Editor’s Pick | The costs of the net zero transition

This article was originally published in Energy Spectrum Issue 705 on 9 March 2020. For recent news and analysis on the energy market, find out more about our weekly publication, Energy Spectrum, here.

As the scale of the net zero challenge becomes clearer, Cornwall Insight Non-Executive Director Sonia Brown considers how the UK is going to pay for it.

I would like to begin, if I may, with a quote.

“The eyes of all future generations are upon you. And if you choose to fail us, I say – we will never forgive you.” – Greta Thunberg UN Climate Summit, New York, 23 September 2019.

For this International Women’s Day, I thought it was only fitting to share the thoughts of one of the world’s youngest female leaders. Whether you agree with her tactics (or not), it is indisputable that Greta’s boldness and leadership has helped pushed the issue of climate change more into the spotlight and put pressure on world leaders to act.

Her message to policymakers is clear – as Greta puts it: “we need to act as if our house is on fire, because it is.”

EU aims for 2050

There are signs that world leaders are beginning to respond. In June 2019, the UK was the first major economy to commit to legally binding target of net zero carbon emissions by 2050. The EU also, just this week, also unveiled proposals to be carbon neutral by 2050. Figure 1 sets out the European Commission’s proposed pathway to the 2050 target.

The scale of the challenge of reconfiguring our modern economies to climate change is vast. To meet our targets, we must first cure our addiction to fossil fuels – something that will require significant investment in new energy infrastructure. HM Treasury has identified almost £200bn of energy sector infrastructure investment for the next 10 years. Other estimates suggest that the total cost for achieving the net zero target in the UK will come to £700bn by 2050.

This is all assuming that we continue to aim for the 2050 targets, which have come under significant criticism from activists for not being ambitious enough. Greta herself has branded the EU’s plans as “surrender”. In her words: “When your house is on fire, you don’t wait a few more years to start putting it out”.

How will we pay for this?

As the public experience the increasingly serious impacts of climate-related events, such as the recent bushfires in Australia, pressure on governments to implement more ambitious policies will no doubt increase, increasing the scale of the investments required.

How will we fund the cost of this? In the UK, currently, much of the burden is picked up by the consumer, through their energy bills. It is estimated that around £10bn a year is being invested to support clean technology, with around £5.5bn being paid for through a levy on bills, equating to around £186 per customer.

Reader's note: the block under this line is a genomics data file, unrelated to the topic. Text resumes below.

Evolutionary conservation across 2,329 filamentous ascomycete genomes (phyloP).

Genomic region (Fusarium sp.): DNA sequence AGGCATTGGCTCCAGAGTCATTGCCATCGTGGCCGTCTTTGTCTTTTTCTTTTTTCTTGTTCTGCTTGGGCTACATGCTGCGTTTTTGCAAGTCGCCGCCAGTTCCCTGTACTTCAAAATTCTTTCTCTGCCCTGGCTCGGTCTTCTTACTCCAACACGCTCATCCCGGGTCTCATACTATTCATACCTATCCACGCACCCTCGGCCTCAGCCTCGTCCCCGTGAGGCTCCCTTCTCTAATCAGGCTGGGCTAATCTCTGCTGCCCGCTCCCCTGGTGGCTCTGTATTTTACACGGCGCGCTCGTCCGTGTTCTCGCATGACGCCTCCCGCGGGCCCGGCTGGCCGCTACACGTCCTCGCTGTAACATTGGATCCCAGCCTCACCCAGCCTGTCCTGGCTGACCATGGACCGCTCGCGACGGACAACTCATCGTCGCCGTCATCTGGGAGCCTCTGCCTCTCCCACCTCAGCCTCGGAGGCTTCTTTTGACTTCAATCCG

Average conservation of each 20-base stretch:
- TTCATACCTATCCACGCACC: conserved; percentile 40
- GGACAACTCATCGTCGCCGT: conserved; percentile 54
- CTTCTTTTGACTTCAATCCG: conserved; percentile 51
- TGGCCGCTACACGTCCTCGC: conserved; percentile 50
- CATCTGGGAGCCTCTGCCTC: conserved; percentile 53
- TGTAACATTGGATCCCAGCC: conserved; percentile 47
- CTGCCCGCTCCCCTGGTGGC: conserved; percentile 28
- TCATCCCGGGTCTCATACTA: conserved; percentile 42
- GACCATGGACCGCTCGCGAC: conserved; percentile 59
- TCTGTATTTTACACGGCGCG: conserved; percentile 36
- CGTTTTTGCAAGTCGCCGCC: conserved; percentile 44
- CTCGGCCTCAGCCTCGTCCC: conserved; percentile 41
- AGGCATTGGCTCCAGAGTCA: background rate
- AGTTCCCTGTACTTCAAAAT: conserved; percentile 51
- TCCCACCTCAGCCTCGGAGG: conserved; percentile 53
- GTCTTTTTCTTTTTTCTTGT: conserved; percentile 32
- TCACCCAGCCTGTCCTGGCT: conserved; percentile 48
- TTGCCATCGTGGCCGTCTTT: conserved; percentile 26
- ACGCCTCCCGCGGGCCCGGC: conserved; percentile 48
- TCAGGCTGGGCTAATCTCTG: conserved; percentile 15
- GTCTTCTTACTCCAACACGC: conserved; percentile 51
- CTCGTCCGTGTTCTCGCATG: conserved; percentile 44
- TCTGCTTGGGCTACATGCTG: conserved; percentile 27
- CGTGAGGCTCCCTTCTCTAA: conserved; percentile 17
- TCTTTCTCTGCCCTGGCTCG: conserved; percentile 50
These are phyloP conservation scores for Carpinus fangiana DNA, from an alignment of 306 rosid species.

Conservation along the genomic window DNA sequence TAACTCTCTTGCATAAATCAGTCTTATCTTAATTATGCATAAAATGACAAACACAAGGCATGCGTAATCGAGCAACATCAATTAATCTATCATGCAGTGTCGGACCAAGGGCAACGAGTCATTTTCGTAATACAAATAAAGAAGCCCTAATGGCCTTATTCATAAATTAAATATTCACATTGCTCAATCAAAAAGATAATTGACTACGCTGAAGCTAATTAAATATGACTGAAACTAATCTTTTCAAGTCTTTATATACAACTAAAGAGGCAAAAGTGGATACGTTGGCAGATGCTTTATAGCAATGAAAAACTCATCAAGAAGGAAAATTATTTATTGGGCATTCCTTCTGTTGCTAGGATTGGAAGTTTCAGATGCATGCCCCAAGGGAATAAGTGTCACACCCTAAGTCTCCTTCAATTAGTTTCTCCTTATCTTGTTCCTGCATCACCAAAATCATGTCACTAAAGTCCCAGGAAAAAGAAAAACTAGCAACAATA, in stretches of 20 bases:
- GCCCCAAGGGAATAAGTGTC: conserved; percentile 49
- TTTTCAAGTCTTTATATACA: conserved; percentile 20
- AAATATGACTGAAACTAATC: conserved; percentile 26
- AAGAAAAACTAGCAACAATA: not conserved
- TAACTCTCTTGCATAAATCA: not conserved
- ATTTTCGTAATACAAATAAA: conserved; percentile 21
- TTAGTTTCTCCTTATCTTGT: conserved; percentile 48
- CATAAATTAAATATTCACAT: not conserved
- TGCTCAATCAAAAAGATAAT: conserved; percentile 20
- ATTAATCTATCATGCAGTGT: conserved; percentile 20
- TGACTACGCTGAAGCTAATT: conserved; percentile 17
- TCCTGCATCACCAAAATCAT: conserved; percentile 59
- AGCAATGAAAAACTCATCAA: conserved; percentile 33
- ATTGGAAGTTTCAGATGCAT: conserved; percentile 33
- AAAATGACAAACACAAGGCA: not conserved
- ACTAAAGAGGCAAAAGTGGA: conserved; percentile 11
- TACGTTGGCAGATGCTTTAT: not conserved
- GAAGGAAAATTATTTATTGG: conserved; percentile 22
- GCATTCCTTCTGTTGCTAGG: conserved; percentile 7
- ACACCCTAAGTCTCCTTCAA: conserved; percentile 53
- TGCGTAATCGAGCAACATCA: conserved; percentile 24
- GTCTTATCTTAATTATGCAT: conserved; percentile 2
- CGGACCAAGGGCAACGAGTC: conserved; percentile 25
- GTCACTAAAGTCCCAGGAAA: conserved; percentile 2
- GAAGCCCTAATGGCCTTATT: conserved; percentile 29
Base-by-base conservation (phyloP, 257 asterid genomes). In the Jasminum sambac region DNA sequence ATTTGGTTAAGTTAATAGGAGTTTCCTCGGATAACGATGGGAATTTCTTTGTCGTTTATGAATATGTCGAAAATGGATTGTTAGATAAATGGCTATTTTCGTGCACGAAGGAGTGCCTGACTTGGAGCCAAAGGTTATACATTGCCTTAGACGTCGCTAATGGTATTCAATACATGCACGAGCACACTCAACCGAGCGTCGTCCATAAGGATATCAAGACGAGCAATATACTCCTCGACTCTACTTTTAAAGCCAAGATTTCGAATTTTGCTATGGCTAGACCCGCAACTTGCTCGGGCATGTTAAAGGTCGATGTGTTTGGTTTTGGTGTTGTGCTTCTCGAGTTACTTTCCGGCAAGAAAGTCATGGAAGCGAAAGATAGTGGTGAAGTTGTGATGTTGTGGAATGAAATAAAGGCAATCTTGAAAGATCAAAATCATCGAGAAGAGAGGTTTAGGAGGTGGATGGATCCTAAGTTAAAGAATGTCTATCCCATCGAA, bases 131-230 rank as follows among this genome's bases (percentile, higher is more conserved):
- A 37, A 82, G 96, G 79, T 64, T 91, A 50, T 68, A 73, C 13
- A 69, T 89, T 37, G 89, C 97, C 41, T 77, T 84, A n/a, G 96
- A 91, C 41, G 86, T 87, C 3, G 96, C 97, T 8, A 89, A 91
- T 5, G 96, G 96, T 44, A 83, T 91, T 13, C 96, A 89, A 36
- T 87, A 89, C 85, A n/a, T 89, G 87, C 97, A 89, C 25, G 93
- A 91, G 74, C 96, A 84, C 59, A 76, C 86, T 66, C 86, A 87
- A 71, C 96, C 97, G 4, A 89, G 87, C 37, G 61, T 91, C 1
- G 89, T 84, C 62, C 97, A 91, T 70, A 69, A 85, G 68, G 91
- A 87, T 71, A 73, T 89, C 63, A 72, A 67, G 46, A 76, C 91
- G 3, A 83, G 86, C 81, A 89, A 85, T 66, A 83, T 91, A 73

However, this way of funding our transition to a low carbon economy is inherently regressive. A levy on energy bills disproportionately puts the burden on the poorest in our society, as poorer households pay a significantly higher proportion of their income on energy bills compared to wealthier customers.

The net zero review

The government is thinking about this. In early November, the Treasury launched the net zero review, to assess how the UK can manage the transition and the Treasury has said that this will include looking at “how costs may be distributed across different groups to create a fair balance of contributions”.

This question is particularly relevant given both the high (and potentially increasing) costs of adapting to climate change and the increasing challenge of poverty in our society. The Child Poverty Action Group has highlighted the increasing proportion of poor children in working families and the increasing proportion of poor children being particularly young. Use of food banks, a service that overwhelmingly serves poorer parts of society, has increased dramatically and consistently in the past decade.

A just transition?

Our challenge is to find a fairer way of managing this transition. One way may be to means test the environmental component of household energy bills. However, this is likely to be complicated and costly to set up.

Instead, the government could consider shifting the burden of funding our transition towards income tax: a ready-made progressive system. HMRC has estimated that a 1p rise in the basic

rate of income tax could raise £4.5bn a year in 2020-21, rising to £5.6 billion in 2022-23. A rise in income tax of around 2p in the pound could therefore more than make up for the contribution energy customers make to the environment.

This view appears to be under consideration as, on 7 February, the BBC reported the government is looking to shift clean energy costs to taxpayers rather than energy consumers.

A government spokesperson told the BBC: “We are definitely considering the way that costs are distributed. The Treasury is looking at the costs of transition to net zero emissions by 2050. “This will include how costs may be distributed across different groups to create a fair balance of contributions.”

Of course, this would not completely alleviate the burden on poorer households, who may have to pay more through taxes. However, the nature of the income tax system means that the money will be raised in a more progressive way, with estimates showing that low income workers could save £100 a year compared to paying through their energy bills.

This is a crucial time for the UK. To not act will both exaggerate the political challenge of levelling up the poorer parts of our society – and put at risk the climate challenge of preventing our house from burning down.

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